By Lisa Ann Krutzik
I arrived at The Girls Getaway where I was greeted by my friend and a beautiful bedroom with amazingly soft pillows. By this point the 7 hour drive had turned into 11 plus hours (thanks to the welcome center, lunch, and photographing the bridge). I was mentally done for the day. It seemed I was asleep in1.2 seconds once my head hit those soft pillows.
Next day I awoke to find myself in a sunlit room of vintage elegance. The furniture was turn of the century. The eyelet on the sheets brought me back to a time when my mother would iron eyelet sheets before putting them on my bed. The curtains hung against the window with such ease it made me take a deep breath of relaxation. There was no stress in this space, just quiet.
This was a retreat house not a bed and breakfast. I had planned for this and brought along my own groceries. I entered the kitchen, made a sandwich, and sat in the quaint dining room with a handmade doily gracing the center of the table. After seeing the quilt sewing room in the basement, I entered a large bathroom and enjoyed every drop of water that fell upon my head from the large waterfall showerhead. I am confident that if I didn’t have a schedule to keep, I would have stayed in that shower a lot longer. I heard my friend return and the day was off and running!
One piece in the ‘plan of action’ with this project is to experience a true local tradition. When my friend asked me if I like Mexican food I really didn’t think much about it as I replied: “Yes”. Gretchen responded with, “Great! There is a little roadside restaurant that you have to experience! It will be the best Mexican food you ever eat!”
Tony’s Taco’s moves locations almost every year. He is in town only seasonally and sends a great majority of his earnings back to his family in Mexico. This summer he was tremendously lucky to find a cement landing where a gas station had once been. His extremely clean mobile kitchen was parked in a way that it almost looked like a building. A tent was erected next to it for sun cover and picnic tables were filled with people taking pleasure in his culinary creations.
In the time frame we were there enjoying our food and Mexican soda out of glass bottles, cars kept rolling in one after another. Locals, tourists, and just random travelers who found this little taco stand in the middle of nowhere. I had never had a taco like the one I enjoyed that afternoon—and the fresh guacamole? There are no words!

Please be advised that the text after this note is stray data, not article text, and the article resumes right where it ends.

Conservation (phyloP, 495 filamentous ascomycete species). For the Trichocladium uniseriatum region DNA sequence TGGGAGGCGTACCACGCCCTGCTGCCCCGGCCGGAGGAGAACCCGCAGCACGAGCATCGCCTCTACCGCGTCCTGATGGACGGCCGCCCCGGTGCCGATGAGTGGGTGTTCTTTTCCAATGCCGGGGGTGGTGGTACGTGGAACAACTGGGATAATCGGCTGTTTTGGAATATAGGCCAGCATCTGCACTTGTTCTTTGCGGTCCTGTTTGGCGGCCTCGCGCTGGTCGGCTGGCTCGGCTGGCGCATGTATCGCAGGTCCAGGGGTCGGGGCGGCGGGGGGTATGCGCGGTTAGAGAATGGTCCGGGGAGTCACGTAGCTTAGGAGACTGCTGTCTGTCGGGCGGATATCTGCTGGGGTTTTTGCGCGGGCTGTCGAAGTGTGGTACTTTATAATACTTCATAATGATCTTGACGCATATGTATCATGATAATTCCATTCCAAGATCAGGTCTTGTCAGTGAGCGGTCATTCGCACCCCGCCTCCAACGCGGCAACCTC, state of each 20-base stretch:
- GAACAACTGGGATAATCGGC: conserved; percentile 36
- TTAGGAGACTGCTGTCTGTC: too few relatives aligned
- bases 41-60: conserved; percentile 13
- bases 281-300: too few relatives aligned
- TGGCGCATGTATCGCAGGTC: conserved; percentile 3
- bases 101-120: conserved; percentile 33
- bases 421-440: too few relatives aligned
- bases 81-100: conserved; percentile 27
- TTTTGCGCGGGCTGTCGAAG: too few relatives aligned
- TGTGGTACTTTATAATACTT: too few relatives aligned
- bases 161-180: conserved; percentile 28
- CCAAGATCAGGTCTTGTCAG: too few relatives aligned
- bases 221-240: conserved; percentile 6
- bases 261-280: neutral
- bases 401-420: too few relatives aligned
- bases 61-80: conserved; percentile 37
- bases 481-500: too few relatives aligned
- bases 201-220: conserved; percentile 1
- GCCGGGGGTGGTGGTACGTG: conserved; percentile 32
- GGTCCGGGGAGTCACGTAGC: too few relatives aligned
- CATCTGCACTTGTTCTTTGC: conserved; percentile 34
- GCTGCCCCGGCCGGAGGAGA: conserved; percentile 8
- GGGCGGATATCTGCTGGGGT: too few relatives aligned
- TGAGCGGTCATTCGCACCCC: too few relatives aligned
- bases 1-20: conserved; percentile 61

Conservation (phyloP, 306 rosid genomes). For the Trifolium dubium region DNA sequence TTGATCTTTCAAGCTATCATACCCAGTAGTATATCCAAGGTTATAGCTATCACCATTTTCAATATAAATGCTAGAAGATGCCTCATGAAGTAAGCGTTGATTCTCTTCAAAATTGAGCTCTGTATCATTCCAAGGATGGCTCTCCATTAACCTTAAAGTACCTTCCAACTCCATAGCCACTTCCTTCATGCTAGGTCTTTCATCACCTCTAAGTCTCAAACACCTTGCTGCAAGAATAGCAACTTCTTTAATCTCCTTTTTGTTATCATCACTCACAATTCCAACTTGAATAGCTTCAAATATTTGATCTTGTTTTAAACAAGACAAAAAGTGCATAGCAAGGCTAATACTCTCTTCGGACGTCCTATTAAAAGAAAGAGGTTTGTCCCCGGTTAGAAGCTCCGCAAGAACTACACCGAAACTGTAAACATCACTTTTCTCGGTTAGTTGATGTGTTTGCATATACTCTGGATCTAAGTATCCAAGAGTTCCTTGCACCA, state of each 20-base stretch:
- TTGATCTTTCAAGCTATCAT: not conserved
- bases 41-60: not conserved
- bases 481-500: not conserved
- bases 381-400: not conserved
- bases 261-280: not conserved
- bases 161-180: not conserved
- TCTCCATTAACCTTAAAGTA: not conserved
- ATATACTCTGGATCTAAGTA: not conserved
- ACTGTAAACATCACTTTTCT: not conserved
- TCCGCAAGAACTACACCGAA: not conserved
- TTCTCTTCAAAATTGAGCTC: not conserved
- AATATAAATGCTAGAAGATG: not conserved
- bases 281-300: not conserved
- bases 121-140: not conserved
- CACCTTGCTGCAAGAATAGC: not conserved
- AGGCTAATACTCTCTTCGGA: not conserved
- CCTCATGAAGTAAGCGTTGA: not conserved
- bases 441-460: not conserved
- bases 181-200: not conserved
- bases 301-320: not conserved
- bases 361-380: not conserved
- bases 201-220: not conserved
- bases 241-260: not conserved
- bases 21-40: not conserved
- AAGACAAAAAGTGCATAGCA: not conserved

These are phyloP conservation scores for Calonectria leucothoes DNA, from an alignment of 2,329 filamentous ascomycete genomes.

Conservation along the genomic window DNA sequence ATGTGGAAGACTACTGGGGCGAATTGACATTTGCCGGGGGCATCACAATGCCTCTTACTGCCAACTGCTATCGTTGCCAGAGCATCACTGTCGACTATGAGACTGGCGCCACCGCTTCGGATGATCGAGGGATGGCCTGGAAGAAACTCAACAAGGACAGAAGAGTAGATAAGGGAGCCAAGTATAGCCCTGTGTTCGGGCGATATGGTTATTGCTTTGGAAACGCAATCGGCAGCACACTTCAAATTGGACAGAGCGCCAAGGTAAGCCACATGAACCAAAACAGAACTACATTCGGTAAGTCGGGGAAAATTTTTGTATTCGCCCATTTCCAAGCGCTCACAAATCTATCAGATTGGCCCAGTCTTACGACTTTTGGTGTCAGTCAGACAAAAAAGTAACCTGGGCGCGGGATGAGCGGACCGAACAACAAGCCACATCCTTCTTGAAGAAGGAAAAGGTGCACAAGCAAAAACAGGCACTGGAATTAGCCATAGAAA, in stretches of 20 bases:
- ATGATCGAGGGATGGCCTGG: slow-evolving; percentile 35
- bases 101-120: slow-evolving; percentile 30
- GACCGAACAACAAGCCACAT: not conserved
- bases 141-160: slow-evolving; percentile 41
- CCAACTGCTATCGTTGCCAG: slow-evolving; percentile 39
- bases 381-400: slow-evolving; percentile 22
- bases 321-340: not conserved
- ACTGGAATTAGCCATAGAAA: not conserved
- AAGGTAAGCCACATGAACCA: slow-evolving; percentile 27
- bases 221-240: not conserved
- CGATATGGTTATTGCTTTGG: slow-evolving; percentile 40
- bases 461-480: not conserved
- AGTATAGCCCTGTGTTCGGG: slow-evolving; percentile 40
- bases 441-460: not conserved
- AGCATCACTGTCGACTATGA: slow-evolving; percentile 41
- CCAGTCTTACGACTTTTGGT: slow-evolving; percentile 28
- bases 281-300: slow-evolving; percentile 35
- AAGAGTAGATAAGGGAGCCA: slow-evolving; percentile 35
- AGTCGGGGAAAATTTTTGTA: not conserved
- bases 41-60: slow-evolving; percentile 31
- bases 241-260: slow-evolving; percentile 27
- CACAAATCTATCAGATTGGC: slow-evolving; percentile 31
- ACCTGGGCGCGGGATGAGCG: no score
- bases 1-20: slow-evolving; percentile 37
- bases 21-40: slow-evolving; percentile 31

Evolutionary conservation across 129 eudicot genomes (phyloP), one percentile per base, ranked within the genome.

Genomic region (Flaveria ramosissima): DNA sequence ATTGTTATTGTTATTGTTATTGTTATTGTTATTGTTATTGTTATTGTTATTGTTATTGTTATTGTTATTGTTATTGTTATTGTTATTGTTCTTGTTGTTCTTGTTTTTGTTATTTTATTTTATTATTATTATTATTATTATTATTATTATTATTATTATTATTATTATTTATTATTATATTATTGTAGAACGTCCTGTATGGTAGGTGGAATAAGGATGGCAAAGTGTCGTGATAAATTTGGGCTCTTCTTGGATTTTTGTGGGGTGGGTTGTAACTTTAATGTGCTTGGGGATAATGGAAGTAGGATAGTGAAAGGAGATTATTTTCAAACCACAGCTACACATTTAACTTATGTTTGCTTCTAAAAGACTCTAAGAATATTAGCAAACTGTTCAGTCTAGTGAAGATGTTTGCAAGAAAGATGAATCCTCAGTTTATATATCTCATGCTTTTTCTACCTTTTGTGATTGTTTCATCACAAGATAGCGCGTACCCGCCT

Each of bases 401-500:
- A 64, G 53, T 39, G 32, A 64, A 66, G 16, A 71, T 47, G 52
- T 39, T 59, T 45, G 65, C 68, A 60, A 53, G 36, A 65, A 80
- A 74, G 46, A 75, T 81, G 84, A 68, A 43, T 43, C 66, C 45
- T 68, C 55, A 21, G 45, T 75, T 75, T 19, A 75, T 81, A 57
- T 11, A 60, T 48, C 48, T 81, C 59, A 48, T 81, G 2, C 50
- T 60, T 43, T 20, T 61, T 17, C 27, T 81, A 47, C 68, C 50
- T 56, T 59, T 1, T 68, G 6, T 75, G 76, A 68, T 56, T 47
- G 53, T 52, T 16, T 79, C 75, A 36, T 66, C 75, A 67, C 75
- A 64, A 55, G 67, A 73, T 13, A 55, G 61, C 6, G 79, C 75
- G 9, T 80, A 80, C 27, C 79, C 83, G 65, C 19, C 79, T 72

Flower Farming—an AmerIcan Business
What would you do with 30 acres of lush farmland? Well it was an easy answer for Walter & Joy Reinhardt! The story about Reinhardt Blooms and over 100 different amazing cut flowers and perennials will be released later this week!
A 3rd going on 4th Generation Dairy A Family Affair
Kyle’s family has owned the dairy farm that skirts the water’s edge of Saginaw Bay since 1925. His grandparents farmed the land for 58 years before his parents took it over and they have been farming it for 29 seasons this summer. The fourth generation of children will probably take over the family dairy as a team. Kyle and his new wife Michelle, Rebecca, and Katie plan on working together to keep the family farm exactly as that: a family farm.
This farm is an example that the traditional family farm can still provide a positive living and lifestyle through the production of milk, beef, and pigs. On average they milk 50-60 cows per day and they grow their own feed for the animals. Within the past two years the family has invested in expanding the milking parlor to milk eight cows at a time. This expansion is flexible to 12-head so that if in the future, as the herd enlarges, they can accommodate the growth.
Rebecca likes raising the calves into young stock and it was because of her interest in raising pigs that Kyle and Michelle met. Rebecca needed help taking her first pig to the fair and talked her brother into helping. Kyle then met Michelle at the fair and they have been together ever since. Rebecca currently works at Reinhardt Blooms, milks cows, and looks forward to being her own boss. Katie is the youngest and she is currently working on the farm full time doing whatever is needed from milking to harvesting.
It was easy to see Gary & Tina Pickvet not only love the family they’ve raised, but also love the life they’ve built for themselves on this farm. Big smiles were on their faces as they shared the history; ringing laughter as they talked about the kids experiences on the farm. Their devotion to being real with everything they are doing so they don’t get bigger than what they, as a family, can handle was evident.
When I asked about any downsides they looked at each other and seemed to be searching for an answer. Eventually Gary said, “You can’t go anywhere because you can’t leave.” He and his wife Tina are looking forward to the day when Kyle, Michelle, Rebecca, and Katie officially take over so they can be free to travel a bit.
While I was there their nephew Zach was visiting from North Carolina. Zach, age 13, had these thoughts about staying on the family dairy farm. “This has been the funnest (sec) place to visit! I’ve been to Disney World and their rides don’t compare to coming to the farm! The ATV during the summer and the snowmobiles in the winter make this the best place to visit ever!”